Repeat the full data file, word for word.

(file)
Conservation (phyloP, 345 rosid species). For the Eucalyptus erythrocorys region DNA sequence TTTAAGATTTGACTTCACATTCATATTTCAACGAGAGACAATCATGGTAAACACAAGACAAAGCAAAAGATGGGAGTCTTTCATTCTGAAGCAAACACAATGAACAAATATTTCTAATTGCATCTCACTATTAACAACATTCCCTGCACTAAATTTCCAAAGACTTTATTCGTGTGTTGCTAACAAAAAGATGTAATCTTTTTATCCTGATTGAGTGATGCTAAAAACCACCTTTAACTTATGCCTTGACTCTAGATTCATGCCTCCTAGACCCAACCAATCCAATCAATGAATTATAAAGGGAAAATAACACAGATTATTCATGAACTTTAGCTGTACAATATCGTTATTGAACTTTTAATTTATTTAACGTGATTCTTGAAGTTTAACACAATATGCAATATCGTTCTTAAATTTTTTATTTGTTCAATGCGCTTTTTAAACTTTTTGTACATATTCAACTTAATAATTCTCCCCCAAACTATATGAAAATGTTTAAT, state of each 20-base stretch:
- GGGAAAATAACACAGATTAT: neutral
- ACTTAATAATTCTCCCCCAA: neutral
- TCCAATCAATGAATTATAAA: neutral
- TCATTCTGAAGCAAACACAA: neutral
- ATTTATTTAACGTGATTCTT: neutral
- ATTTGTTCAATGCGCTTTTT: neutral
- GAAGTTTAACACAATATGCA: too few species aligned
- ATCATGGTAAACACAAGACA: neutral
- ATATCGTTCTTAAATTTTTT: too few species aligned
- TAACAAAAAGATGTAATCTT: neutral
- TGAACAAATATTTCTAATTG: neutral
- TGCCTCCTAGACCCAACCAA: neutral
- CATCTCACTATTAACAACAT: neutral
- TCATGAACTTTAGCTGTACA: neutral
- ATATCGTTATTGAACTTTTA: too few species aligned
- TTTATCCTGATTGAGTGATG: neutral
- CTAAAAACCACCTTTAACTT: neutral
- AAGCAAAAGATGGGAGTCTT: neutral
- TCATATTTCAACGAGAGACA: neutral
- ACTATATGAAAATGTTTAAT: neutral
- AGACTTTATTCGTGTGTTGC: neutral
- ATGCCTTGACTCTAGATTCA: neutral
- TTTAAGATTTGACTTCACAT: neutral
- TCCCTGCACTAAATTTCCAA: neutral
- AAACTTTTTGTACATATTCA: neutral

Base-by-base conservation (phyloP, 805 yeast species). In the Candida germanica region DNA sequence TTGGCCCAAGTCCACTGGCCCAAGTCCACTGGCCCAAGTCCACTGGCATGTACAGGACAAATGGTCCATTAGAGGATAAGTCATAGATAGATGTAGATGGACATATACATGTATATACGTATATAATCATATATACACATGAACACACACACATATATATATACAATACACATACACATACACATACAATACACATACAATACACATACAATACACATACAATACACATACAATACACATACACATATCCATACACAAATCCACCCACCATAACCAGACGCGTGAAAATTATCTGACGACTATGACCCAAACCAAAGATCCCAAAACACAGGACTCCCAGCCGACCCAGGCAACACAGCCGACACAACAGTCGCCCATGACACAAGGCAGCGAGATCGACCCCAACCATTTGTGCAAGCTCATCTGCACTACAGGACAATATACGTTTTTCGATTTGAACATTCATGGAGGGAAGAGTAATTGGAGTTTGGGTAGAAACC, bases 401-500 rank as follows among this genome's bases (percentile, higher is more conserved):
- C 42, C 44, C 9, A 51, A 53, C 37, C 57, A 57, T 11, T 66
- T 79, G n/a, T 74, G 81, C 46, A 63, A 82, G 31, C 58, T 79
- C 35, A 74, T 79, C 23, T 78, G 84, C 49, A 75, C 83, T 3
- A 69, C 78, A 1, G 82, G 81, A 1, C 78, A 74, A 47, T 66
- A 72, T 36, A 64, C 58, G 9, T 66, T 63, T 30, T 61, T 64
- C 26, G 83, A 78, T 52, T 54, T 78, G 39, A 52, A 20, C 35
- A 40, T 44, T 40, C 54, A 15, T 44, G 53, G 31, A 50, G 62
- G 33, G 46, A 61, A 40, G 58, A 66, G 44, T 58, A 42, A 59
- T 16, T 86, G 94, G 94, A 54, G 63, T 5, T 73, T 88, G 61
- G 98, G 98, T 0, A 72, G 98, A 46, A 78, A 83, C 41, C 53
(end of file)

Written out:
Conservation (phyloP, 345 rosid species). For the Eucalyptus erythrocorys region DNA sequence TTTAAGATTTGACTTCACATTCATATTTCAACGAGAGACAATCATGGTAAACACAAGACAAAGCAAAAGATGGGAGTCTTTCATTCTGAAGCAAACACAATGAACAAATATTTCTAATTGCATCTCACTATTAACAACATTCCCTGCACTAAATTTCCAAAGACTTTATTCGTGTGTTGCTAACAAAAAGATGTAATCTTTTTATCCTGATTGAGTGATGCTAAAAACCACCTTTAACTTATGCCTTGACTCTAGATTCATGCCTCCTAGACCCAACCAATCCAATCAATGAATTATAAAGGGAAAATAACACAGATTATTCATGAACTTTAGCTGTACAATATCGTTATTGAACTTTTAATTTATTTAACGTGATTCTTGAAGTTTAACACAATATGCAATATCGTTCTTAAATTTTTTATTTGTTCAATGCGCTTTTTAAACTTTTTGTACATATTCAACTTAATAATTCTCCCCCAAACTATATGAAAATGTTTAAT, state of each 20-base stretch:
- GGGAAAATAACACAGATTAT: neutral
- ACTTAATAATTCTCCCCCAA: neutral
- TCCAATCAATGAATTATAAA: neutral
- TCATTCTGAAGCAAACACAA: neutral
- ATTTATTTAACGTGATTCTT: neutral
- ATTTGTTCAATGCGCTTTTT: neutral
- GAAGTTTAACACAATATGCA: too few species aligned
- ATCATGGTAAACACAAGACA: neutral
- ATATCGTTCTTAAATTTTTT: too few species aligned
- TAACAAAAAGATGTAATCTT: neutral
- TGAACAAATATTTCTAATTG: neutral
- TGCCTCCTAGACCCAACCAA: neutral
- CATCTCACTATTAACAACAT: neutral
- TCATGAACTTTAGCTGTACA: neutral
- ATATCGTTATTGAACTTTTA: too few species aligned
- TTTATCCTGATTGAGTGATG: neutral
- CTAAAAACCACCTTTAACTT: neutral
- AAGCAAAAGATGGGAGTCTT: neutral
- TCATATTTCAACGAGAGACA: neutral
- ACTATATGAAAATGTTTAAT: neutral
- AGACTTTATTCGTGTGTTGC: neutral
- ATGCCTTGACTCTAGATTCA: neutral
- TTTAAGATTTGACTTCACAT: neutral
- TCCCTGCACTAAATTTCCAA: neutral
- AAACTTTTTGTACATATTCA: neutral

Base-by-base conservation (phyloP, 805 yeast species). In the Candida germanica region DNA sequence TTGGCCCAAGTCCACTGGCCCAAGTCCACTGGCCCAAGTCCACTGGCATGTACAGGACAAATGGTCCATTAGAGGATAAGTCATAGATAGATGTAGATGGACATATACATGTATATACGTATATAATCATATATACACATGAACACACACACATATATATATACAATACACATACACATACACATACAATACACATACAATACACATACAATACACATACAATACACATACAATACACATACACATATCCATACACAAATCCACCCACCATAACCAGACGCGTGAAAATTATCTGACGACTATGACCCAAACCAAAGATCCCAAAACACAGGACTCCCAGCCGACCCAGGCAACACAGCCGACACAACAGTCGCCCATGACACAAGGCAGCGAGATCGACCCCAACCATTTGTGCAAGCTCATCTGCACTACAGGACAATATACGTTTTTCGATTTGAACATTCATGGAGGGAAGAGTAATTGGAGTTTGGGTAGAAACC, bases 401-500 rank as follows among this genome's bases (percentile, higher is more conserved):
- C 42, C 44, C 9, A 51, A 53, C 37, C 57, A 57, T 11, T 66
- T 79, G n/a, T 74, G 81, C 46, A 63, A 82, G 31, C 58, T 79
- C 35, A 74, T 79, C 23, T 78, G 84, C 49, A 75, C 83, T 3
- A 69, C 78, A 1, G 82, G 81, A 1, C 78, A 74, A 47, T 66
- A 72, T 36, A 64, C 58, G 9, T 66, T 63, T 30, T 61, T 64
- C 26, G 83, A 78, T 52, T 54, T 78, G 39, A 52, A 20, C 35
- A 40, T 44, T 40, C 54, A 15, T 44, G 53, G 31, A 50, G 62
- G 33, G 46, A 61, A 40, G 58, A 66, G 44, T 58, A 42, A 59
- T 16, T 86, G 94, G 94, A 54, G 63, T 5, T 73, T 88, G 61
- G 98, G 98, T 0, A 72, G 98, A 46, A 78, A 83, C 41, C 53